In correspondence with an old friend, a retired Princeton University professor, he detailed his objections to the Christian faith. His final remark seemed to overshadow all other considerations and was authoritatively written as if to definitively close the argument: “Nor can I believe in a virgin birth.” Such a belief was apparently implausible, absurd, immature.
Why is the virgin birth often the most problematic miracle to accept? Why is it more troubling than the thought of Jesus walking on water? Or multiplying the loaves?
Perhaps because we are content to let God do as he pleases with his own body, and we are delighted to be the recipient of gifts. However, we are offended by the thought of a miracle that inconveniences us, that has potential to disrupt our plans and our preferences.
I considered responding to my friend with positive reasons for believing in a virgin birth, but then I realized that he was, in fact, already committed to a virgin birth.
We find one virgin birth in the story of the Incarnation:
“How will this be,’ Mary asked the angel, ‘since I am a virgin?’ The angel answered, ‘The Holy Spirit will come on you, and the power of the Most High will overshadow you. So the holy one to be born will be called the Son of God.’”
Admittedly, this is out of the ordinary. But criticism without alternative is empty; a hypothesis is only plausible or implausible relative to what alternative hypotheses present themselves. So what exactly is the alternative?
My colleague Professor John Lennox debated another Princeton professor, Peter Singer, one of the world’s most influential atheists. Lennox challenged him to answer this question: ‘Why are we here?‘ And this was Professor Singer’s response:
“We can assume that somehow in the primeval soup we got collections of molecules that became self-replicating; and I don’t think we need any miraculous or mysterious.”(1)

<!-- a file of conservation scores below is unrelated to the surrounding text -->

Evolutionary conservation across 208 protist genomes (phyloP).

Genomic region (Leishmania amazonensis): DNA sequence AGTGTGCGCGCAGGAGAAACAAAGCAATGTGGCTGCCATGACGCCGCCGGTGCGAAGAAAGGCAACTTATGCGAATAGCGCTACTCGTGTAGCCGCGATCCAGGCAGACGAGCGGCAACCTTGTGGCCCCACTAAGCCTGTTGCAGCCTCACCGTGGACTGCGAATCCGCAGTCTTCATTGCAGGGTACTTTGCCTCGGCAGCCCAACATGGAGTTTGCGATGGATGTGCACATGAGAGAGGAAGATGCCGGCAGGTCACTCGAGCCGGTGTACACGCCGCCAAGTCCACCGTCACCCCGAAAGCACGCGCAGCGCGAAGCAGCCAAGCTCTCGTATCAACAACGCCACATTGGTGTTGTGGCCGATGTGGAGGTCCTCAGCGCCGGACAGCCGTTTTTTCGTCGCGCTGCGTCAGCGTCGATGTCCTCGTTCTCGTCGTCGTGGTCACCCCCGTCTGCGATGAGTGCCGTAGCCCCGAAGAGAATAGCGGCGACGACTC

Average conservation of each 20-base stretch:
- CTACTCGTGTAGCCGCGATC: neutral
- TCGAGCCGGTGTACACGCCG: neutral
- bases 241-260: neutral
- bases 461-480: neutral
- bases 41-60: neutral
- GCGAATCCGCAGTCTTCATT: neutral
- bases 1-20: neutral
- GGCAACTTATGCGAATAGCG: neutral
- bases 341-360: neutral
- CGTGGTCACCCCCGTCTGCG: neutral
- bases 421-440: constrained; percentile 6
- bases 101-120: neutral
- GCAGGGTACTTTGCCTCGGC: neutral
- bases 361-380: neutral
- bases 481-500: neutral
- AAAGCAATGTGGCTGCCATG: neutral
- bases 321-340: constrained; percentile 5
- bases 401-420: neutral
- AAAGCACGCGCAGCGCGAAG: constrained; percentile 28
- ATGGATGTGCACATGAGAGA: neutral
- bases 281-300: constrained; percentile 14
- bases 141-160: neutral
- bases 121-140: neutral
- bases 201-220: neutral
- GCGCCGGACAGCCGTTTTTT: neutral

Self-replicating molecules somehow emerging out of a primeval soup strikes me as leaving substantial room for mystery. In fact, without further clarification, this theory sounds not dissimilar to a virgin birth. Or take Cambridge physicist Stephen Hawking’s latest attempt to propose an atheistic explanation for our universe:
“…the universe can and will create itself from nothing. Spontaneous creation is the reason there is something rather than nothing, why the universe exists, why we exist.”(2)
But physical matter doesn’t normally materialize out of nothing, so this account also presents itself as outside the realm of the ordinary. Is this a less miraculous birth than the story of Jesus?
Or, finally, consider the position of the prominent atheist philosopher Quentin Smith:
“The fact of the matter is that the most reasonable belief is that we came from nothing, by nothing and for nothing . . . We should . . . acknowledge our foundation in nothingness and feel awe at the marvelous fact that we have a chance to participate briefly in this incredible sunburst that interrupts without reason the reign of non-being.”(3)